I am writing about using a ‘joint probability distribution’ for an audience that would be more likely to understand ‘multivariate distribution’ so I am considering using the later. However, I do not want to loose meaning while doing this.

Wikipedia seems to indicate that these are synonyms.

Are they? If not, why not?

**Answer**

The terms are basically synonyms, but the usages are slightly different. Think about the univariate case: you may talk about “distributions” in general, you might more specifically refer to “univariate distributions”, and you refer to “the distribution of $X$”. You *don’t* normally say “the univariate distribution of $X$”.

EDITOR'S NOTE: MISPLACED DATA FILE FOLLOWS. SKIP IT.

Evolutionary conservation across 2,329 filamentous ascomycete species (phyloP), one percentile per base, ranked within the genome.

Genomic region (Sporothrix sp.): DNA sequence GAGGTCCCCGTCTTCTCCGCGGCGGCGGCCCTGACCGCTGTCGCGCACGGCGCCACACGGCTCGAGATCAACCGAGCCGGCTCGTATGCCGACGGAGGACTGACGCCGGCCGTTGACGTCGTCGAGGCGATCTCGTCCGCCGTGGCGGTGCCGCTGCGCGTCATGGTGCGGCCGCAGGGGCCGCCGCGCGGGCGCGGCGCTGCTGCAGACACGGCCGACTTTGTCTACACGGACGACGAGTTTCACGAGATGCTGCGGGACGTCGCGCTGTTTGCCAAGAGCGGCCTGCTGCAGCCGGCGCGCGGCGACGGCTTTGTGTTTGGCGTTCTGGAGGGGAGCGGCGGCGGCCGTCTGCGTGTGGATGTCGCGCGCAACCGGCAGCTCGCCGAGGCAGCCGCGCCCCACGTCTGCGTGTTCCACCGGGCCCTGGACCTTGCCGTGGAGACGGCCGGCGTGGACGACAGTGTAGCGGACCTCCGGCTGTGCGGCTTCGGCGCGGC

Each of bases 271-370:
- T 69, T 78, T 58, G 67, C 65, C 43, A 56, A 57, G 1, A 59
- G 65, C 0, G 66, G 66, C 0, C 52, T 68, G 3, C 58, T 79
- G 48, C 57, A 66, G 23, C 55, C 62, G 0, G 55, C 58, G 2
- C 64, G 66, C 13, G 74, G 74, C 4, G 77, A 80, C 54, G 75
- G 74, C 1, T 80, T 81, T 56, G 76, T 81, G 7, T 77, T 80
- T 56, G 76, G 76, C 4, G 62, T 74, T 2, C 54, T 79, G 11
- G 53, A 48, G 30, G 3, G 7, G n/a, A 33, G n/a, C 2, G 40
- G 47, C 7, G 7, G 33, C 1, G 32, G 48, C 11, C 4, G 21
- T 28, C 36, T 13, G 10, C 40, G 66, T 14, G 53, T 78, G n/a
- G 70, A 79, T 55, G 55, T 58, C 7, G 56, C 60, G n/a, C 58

Similarly, in the multivariate case you may talk about “distributions” in general, you might more specifically refer to “multivariate distribution”, and you refer to “the distribution of $(X,Y)$” or “the joint distribution of $X$ and $Y$”. Thus the joint distribution of $X$ and $Y$ *is* a multivariate distribution, but you *don’t* normally say “the multivariate distribution of $(X,Y)$” or “the multivariate distribution of $X$ and $Y$”.

**Attribution***Source : Link , Question Author : David LeBauer , Answer Author : Mark Meckes*